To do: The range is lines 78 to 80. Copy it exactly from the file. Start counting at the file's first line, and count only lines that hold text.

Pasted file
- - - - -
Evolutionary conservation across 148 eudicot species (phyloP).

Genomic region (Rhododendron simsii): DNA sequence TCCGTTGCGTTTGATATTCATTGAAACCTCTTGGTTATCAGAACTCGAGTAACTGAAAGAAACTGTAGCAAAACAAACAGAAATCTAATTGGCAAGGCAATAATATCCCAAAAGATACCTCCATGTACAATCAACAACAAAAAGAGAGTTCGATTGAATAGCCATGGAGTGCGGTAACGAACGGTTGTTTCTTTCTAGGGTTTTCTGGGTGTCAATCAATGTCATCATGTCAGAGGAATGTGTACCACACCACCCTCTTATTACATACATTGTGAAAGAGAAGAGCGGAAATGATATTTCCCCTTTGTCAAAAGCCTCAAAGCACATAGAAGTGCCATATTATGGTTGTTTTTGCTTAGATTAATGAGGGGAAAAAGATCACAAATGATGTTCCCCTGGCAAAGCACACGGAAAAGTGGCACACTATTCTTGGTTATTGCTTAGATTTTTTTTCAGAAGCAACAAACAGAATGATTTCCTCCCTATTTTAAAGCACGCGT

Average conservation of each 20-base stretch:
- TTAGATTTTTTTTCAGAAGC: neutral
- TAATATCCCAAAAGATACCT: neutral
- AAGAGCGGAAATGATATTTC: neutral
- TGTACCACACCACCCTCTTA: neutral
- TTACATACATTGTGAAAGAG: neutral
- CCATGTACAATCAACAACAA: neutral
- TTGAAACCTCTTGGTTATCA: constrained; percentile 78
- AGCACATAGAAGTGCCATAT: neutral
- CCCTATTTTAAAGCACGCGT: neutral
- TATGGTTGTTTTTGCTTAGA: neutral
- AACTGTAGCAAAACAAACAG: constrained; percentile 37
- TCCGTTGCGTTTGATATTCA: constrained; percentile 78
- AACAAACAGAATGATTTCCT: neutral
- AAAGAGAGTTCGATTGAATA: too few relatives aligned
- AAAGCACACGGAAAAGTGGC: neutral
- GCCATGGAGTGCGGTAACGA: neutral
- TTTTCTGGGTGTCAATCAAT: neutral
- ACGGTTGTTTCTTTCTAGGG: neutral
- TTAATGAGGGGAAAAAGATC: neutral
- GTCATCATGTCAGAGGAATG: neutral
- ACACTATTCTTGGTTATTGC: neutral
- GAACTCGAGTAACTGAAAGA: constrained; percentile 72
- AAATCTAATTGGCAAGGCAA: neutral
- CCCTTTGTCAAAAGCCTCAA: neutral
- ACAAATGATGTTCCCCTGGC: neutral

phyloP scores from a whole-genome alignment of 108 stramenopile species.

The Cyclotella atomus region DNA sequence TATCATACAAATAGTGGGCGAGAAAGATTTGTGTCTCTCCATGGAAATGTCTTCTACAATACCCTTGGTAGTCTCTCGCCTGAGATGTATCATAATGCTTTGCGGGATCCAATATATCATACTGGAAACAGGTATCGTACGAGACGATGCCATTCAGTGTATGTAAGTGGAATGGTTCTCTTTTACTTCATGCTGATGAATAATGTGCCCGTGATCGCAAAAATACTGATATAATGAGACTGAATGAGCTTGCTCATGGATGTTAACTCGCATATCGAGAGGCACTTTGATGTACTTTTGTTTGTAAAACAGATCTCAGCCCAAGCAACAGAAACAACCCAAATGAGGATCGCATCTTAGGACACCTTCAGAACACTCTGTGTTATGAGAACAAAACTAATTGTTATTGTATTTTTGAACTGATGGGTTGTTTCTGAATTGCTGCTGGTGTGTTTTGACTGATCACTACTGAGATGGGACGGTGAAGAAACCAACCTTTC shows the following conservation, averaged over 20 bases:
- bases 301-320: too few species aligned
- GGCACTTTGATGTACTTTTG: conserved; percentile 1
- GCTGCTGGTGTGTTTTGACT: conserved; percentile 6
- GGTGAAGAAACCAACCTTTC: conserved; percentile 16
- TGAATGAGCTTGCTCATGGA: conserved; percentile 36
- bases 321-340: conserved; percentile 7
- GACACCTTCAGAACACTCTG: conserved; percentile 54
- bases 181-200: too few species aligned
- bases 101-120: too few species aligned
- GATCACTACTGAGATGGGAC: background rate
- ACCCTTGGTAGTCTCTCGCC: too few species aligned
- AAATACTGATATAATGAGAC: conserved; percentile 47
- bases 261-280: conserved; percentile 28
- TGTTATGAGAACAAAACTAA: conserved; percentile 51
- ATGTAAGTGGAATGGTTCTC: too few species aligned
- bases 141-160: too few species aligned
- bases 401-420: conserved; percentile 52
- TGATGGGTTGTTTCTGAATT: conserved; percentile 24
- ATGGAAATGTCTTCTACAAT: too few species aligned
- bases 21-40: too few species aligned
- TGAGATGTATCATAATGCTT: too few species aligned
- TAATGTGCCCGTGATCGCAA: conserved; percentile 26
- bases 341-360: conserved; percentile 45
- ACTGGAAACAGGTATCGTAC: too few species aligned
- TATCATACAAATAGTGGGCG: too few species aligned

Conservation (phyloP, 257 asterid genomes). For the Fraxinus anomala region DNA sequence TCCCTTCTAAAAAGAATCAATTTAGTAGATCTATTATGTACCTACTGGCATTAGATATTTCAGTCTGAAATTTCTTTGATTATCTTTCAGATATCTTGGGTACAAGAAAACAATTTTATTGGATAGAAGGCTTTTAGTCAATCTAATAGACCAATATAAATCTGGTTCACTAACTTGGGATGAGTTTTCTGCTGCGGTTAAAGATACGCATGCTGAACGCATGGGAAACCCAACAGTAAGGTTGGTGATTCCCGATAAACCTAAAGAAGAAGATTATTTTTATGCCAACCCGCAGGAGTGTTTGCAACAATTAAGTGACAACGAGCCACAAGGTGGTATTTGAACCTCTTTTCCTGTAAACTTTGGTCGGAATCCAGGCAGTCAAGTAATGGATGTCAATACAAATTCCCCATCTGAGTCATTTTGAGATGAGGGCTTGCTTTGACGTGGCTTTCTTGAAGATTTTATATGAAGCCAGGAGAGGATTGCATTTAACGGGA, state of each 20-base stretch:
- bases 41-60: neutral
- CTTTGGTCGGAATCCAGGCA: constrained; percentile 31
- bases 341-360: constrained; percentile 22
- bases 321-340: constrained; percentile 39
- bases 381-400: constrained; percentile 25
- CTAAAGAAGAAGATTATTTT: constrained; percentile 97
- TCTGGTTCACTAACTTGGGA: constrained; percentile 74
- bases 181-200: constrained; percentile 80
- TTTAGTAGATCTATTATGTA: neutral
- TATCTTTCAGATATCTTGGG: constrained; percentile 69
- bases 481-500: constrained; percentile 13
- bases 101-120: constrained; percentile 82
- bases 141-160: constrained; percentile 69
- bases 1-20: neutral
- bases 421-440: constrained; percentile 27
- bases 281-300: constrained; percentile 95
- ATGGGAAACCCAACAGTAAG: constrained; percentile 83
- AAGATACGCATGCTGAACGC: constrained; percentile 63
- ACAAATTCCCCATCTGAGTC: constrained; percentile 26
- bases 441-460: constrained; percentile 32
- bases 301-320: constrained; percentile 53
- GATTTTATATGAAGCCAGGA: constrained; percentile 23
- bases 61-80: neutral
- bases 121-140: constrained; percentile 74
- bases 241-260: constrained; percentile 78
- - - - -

- GATTTTATATGAAGCCAGGA: constrained; percentile 23
- bases 61-80: neutral
- bases 121-140: constrained; percentile 74